Emerging markets continue to benefit from improved fundamentals after two years of solid performance on both the hard currency and local currency debt markets (in USD terms). Growth has improved and more broad-based and strong EM export activity has helped stabilize and even correct current account deficits, which had been a source of vulnerability for the asset class since 2013. In terms of valuation, though EM HC and LC yields have rallied close to their post-2008 highs, they continue to remain relatively appealing, at 5% for EMD HC and 6% for EMD LC.
While the macro-economic outlook is clearly favourable, there are external risks such as specific events and election risks that need to be taken into consideration. Indeed, emerging markets face a politically charged calendar as several countries (including South Africa and most of Latin America) will be holding elections while geopolitical tensions over North Korea and in the Middle East are very much present. The universe does face some potential risks, namely a sharp increase in US treasuries as a result of uncertainty surrounding US macro and the pace of rate hikes.
It is important to note that the EMD universe is dollar-denominated and hence, for Euro-based investors, it is important to pay attention to the EUR/USD FX rate as this could have a significant impact on their investments. In the current context of a strengthening Euro, investors are better off keeping their investments in Euros, and hence hedging the EUR/USD risk.
On the Hard Currency Debt front, we are constructive on commodity exporters as EM credits have decorrelated from the tepid oil-price evolution (Angola, Azerbaijan, Ecuador, Kazakhstan) and specific idiosyncratic re-rating stories like Argentina, Ukraine, Egypt and Ghana. Our underweights include US treasury-sensitive credits with tight valuations such as Panama, Peru, Chile, Uruguay, the Philippines and Poland. We are also underweight South Africa, which is suffering from tight valuations, domestic political transition risks, downgrade risks, insufficient fiscal adjustment and weak growth.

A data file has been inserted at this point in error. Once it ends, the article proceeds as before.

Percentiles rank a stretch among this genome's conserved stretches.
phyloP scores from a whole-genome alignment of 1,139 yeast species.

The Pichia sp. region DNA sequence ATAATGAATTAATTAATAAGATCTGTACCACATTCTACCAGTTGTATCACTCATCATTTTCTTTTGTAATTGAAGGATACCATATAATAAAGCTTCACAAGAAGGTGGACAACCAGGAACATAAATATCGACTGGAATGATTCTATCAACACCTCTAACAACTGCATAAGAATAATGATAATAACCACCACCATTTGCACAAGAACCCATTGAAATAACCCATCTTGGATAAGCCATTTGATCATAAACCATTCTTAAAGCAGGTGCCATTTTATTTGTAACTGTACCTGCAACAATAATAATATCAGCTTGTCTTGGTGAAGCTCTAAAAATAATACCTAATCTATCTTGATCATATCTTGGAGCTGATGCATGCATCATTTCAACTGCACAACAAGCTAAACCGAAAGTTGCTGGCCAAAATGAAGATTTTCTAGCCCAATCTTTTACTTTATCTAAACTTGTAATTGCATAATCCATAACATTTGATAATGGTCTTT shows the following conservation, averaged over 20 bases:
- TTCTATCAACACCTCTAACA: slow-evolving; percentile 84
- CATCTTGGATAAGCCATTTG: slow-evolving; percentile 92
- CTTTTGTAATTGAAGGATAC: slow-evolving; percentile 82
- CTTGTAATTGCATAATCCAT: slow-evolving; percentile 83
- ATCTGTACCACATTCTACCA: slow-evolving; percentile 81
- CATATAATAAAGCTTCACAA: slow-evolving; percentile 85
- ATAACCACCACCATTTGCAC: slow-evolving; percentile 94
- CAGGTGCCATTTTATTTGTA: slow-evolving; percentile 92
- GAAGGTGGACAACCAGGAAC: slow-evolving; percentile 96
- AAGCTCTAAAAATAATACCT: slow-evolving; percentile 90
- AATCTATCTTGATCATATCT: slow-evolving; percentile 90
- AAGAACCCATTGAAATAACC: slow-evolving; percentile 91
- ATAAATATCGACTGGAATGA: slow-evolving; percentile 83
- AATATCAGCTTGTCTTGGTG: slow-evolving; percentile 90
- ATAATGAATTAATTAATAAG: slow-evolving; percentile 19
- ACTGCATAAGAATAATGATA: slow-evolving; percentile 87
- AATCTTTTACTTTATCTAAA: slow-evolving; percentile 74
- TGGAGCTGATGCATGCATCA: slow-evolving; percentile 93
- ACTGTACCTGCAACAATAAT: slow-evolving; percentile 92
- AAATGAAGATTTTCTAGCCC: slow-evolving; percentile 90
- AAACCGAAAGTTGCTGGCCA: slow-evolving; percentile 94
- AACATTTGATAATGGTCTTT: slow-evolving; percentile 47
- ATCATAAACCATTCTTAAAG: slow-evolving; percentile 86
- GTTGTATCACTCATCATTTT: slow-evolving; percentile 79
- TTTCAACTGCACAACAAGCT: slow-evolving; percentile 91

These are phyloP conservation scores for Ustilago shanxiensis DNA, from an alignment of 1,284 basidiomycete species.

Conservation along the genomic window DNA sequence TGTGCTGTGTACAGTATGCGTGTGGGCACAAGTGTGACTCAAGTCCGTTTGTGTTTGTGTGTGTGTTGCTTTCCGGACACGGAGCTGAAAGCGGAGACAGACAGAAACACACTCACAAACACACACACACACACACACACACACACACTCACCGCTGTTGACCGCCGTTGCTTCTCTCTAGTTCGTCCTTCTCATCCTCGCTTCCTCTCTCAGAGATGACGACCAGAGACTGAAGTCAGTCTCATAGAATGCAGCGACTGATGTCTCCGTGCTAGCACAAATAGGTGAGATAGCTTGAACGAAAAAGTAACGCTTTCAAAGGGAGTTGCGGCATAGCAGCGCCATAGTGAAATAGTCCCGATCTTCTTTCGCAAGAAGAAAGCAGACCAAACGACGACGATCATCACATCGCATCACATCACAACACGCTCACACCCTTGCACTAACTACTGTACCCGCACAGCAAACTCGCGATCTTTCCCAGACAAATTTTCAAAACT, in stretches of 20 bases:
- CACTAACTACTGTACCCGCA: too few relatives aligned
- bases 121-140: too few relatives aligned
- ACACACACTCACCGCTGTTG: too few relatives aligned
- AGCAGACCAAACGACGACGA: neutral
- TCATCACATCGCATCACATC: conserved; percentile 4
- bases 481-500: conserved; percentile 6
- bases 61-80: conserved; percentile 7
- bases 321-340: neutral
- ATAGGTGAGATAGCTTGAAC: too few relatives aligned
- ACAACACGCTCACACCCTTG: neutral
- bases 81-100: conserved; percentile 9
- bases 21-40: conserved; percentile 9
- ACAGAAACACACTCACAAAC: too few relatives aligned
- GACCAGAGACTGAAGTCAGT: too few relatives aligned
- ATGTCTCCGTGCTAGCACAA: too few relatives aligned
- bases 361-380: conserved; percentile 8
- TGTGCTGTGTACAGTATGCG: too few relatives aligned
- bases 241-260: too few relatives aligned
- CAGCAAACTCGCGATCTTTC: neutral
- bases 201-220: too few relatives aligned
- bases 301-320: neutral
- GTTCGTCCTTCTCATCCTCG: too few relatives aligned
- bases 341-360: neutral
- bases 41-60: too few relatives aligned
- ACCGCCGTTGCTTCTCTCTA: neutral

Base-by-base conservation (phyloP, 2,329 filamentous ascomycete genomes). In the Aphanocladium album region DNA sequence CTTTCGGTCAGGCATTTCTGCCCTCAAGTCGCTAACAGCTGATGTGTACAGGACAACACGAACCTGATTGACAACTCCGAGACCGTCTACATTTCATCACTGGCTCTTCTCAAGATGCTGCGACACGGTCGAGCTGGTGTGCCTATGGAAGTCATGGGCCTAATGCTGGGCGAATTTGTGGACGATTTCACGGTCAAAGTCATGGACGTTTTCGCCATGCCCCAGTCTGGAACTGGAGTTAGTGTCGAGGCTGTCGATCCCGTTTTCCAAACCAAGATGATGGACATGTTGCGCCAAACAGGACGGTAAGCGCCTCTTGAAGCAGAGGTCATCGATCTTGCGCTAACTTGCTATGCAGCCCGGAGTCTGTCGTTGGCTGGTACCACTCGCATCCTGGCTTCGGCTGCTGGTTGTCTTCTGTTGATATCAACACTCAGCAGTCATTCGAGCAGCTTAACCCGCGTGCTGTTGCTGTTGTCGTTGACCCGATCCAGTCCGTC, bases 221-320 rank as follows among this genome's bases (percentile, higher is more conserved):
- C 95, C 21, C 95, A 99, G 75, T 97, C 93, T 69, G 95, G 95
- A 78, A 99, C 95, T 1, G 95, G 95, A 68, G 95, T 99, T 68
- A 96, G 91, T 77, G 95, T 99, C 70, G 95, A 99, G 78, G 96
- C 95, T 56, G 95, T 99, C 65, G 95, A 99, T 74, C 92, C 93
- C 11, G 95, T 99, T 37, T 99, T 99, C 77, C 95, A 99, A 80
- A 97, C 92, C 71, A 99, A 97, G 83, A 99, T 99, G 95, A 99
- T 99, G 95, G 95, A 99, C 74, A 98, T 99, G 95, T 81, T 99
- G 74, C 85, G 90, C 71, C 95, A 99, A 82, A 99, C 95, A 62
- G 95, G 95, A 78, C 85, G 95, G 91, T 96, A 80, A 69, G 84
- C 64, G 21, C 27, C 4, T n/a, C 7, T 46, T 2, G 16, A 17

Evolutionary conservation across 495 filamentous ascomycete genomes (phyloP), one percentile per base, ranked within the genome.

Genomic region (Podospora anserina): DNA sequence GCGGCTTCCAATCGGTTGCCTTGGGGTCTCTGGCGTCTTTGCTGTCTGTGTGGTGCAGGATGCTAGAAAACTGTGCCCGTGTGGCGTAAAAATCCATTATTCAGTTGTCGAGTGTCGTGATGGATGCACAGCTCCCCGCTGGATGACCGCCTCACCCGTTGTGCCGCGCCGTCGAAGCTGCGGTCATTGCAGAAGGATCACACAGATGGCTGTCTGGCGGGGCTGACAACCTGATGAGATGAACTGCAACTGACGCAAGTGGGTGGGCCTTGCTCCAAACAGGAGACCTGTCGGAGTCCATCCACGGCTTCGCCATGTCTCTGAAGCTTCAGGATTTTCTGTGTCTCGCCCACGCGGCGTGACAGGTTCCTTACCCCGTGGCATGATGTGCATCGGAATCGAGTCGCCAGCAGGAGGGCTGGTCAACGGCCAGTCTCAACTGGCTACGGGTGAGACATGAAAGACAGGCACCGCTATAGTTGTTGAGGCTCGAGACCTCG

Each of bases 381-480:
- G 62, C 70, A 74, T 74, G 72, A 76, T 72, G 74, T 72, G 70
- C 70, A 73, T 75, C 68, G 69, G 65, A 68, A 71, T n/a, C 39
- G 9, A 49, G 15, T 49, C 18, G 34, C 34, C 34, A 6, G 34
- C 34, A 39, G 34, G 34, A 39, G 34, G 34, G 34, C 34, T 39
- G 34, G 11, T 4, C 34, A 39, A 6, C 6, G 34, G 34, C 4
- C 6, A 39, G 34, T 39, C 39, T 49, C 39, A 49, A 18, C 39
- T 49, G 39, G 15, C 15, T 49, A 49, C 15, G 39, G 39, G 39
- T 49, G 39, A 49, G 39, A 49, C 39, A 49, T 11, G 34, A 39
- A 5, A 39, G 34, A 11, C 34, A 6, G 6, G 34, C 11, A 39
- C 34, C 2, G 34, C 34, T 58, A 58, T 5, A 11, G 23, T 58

Focus on Fundamentals and Idiosyncratic Risk, Favour Flexibility and Differentiation
All in all, the fact that the US Fed and the ECB have both entered the tightening phase is clearly a significant change vis-à-vis markets that had almost gotten used to central bank support. In this context, Fixed Income investors will have to pay closer attention to fundamentals and specific factors that will rise to prominence. Furthermore, some reversal of the massive QE measures is likely to take place with the rise in low yields and spikes in a visibly suppressed volatility. Such a context will favour differentiation and require a certain degree of selectivity. We might not be in for a bond market crash, but flexible, active and selective management will be key to navigating the challenges that lie ahead as we bid bye-bye to central bank support and focus on fundamentals.